With electrical demand forecast to grow by as much as 6 percent in several Latin American countries, energy ministers and secretaries in countries such as Colombia and Peru have redoubled their marketing efforts to attract prospective international investors and developers to their energy sector privatizations.
Colombia`s attempt to improve investor perceptions of domestic electricity market stability has created a market structure similar to England and Wales, with a competitive generating pool which determines the price daily. In Peru, the Special Commission for Privatization (CEPRI) recently prequalified eight consortia in the bidding to own and expand the 200 MW Ventanilla power station. The selections are the second solicitation in the continuing privatization of Empressa Publica de Electricidad del Peru S.A. (ElectroPeru), the country`s largest utility.
Brazil and Venezuela are working together toward energy goals. The two state-owned electricity companies, Electrobras and Edelca are planning to leverage the 13,000 MW generating capacity of the Guri and Macagua hydroelectric plants on Venezuela`s Caroni River. Edelca has also proposed a 1,600 km transmission line across the border.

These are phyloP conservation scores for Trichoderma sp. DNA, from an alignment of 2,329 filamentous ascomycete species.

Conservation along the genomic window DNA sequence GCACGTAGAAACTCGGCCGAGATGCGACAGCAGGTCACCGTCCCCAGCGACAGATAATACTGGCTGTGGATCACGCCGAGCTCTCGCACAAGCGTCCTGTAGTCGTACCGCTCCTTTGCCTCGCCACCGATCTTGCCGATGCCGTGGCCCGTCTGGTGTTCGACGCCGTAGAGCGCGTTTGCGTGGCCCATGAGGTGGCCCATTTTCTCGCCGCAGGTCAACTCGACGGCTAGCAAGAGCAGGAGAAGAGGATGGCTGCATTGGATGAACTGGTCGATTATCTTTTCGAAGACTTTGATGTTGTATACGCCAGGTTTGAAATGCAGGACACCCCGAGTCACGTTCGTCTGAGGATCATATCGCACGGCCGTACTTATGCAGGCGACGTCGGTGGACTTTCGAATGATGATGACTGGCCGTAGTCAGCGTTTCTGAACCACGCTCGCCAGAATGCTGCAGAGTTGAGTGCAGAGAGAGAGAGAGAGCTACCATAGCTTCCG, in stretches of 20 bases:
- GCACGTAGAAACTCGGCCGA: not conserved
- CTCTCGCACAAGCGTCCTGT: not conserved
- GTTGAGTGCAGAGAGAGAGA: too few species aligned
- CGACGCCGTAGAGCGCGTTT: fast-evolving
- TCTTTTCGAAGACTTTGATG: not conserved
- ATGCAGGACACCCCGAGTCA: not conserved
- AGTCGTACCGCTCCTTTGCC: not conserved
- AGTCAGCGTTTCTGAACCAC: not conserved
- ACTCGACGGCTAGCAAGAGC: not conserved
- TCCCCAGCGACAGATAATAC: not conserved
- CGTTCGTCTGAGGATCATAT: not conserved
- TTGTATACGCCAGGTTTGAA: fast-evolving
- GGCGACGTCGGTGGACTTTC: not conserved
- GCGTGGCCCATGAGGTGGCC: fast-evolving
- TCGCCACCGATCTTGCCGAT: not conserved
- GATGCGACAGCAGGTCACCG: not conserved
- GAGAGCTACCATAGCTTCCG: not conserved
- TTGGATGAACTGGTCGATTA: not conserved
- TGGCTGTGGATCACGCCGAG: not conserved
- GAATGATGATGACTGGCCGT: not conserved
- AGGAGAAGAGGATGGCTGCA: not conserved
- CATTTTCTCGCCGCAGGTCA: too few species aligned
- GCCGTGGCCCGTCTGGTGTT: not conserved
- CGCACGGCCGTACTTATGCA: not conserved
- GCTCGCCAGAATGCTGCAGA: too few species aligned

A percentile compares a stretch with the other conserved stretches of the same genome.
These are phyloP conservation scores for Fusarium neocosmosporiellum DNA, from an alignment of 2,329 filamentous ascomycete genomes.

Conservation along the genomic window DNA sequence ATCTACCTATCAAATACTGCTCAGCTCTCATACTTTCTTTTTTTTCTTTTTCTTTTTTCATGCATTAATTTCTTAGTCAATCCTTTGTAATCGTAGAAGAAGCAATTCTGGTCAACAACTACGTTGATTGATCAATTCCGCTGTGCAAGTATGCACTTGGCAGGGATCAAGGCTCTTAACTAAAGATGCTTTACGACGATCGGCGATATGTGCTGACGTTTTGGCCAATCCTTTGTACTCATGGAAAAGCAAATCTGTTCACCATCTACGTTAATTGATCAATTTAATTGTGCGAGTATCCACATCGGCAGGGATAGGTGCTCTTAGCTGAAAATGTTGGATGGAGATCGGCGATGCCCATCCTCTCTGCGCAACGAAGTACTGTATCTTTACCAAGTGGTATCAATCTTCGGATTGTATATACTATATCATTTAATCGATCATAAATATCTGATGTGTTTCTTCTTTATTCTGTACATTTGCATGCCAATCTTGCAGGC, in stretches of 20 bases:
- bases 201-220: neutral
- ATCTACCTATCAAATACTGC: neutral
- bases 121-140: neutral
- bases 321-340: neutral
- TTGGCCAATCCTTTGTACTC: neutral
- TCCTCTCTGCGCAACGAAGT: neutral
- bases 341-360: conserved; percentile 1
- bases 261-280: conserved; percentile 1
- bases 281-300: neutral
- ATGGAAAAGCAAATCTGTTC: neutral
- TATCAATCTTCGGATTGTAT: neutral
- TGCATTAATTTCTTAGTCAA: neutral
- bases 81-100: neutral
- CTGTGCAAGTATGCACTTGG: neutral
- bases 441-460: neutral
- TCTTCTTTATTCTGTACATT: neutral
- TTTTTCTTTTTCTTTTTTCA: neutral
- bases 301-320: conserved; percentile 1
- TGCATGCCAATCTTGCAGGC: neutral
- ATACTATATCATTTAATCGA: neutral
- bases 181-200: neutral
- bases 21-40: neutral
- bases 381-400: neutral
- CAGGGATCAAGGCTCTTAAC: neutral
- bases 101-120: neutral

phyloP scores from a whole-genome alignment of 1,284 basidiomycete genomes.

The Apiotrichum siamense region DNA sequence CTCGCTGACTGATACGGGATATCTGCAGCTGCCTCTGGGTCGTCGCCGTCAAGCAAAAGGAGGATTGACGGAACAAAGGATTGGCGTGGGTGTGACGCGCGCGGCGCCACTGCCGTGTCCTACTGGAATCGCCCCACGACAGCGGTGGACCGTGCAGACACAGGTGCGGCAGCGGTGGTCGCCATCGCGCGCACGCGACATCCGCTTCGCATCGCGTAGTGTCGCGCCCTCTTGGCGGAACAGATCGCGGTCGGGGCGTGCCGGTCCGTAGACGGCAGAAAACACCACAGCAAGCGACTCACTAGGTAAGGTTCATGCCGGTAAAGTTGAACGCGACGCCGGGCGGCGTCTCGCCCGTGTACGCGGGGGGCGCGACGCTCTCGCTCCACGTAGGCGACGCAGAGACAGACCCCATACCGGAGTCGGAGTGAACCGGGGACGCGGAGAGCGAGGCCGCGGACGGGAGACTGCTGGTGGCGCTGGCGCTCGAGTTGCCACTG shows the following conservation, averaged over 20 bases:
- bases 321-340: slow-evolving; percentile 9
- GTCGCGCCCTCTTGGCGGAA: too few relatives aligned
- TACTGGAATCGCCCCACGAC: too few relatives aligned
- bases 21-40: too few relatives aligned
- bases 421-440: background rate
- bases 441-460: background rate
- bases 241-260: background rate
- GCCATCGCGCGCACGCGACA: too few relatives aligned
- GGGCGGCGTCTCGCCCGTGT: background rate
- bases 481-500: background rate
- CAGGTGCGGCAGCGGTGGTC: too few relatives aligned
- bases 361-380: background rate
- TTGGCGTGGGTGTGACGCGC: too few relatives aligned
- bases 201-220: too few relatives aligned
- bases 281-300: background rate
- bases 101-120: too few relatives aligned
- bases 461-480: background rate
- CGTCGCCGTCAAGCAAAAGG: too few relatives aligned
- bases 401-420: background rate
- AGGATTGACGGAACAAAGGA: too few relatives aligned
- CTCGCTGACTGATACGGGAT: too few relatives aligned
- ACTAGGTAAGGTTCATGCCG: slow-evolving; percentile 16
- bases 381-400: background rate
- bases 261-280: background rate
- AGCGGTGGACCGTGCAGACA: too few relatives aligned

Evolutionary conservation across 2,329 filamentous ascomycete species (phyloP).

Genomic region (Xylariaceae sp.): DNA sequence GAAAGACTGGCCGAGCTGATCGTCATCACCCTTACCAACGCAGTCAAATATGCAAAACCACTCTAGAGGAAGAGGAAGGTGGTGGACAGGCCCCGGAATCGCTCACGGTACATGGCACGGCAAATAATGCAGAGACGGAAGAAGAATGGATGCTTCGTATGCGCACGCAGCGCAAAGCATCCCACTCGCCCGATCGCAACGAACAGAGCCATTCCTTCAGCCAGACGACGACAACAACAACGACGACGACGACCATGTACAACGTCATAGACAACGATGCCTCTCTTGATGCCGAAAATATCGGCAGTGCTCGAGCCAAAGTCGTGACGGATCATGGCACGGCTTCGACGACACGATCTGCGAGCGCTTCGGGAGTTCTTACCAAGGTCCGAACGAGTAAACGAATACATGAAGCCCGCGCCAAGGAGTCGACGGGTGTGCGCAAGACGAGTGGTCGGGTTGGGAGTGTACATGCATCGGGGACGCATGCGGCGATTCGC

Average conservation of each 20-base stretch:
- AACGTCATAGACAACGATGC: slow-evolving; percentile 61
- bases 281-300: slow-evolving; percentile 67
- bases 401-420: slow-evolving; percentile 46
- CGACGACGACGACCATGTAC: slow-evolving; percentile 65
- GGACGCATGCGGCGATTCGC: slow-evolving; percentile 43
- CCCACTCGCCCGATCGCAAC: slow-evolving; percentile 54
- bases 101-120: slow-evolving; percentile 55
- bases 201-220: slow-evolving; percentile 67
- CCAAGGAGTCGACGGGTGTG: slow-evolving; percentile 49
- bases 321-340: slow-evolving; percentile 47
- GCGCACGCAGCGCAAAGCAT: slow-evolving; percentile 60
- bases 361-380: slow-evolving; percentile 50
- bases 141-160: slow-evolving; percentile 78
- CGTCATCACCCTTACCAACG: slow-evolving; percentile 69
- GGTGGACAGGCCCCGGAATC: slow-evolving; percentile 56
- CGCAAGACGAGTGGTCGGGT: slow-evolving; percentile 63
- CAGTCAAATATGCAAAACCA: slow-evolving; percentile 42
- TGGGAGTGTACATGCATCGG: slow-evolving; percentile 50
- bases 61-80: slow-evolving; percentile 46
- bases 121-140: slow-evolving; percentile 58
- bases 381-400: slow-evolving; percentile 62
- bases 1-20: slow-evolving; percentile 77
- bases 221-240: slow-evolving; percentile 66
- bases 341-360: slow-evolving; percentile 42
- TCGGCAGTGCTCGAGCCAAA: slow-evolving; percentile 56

As Latin American countries travel down the road toward a final privatization destination, at least two key themes are clear: Investors need to know they can compete for creditworthy customers, and new power stations can be built according to competitive tender.
Latin America continues to make progress in privatizing state-owned assets, while fostering a new round of independent power development. As countries around the region forge ahead in opening their power sectors to additional private participation, companies that offer a broad range of energy development and operational services will find steadily improving business opportunities.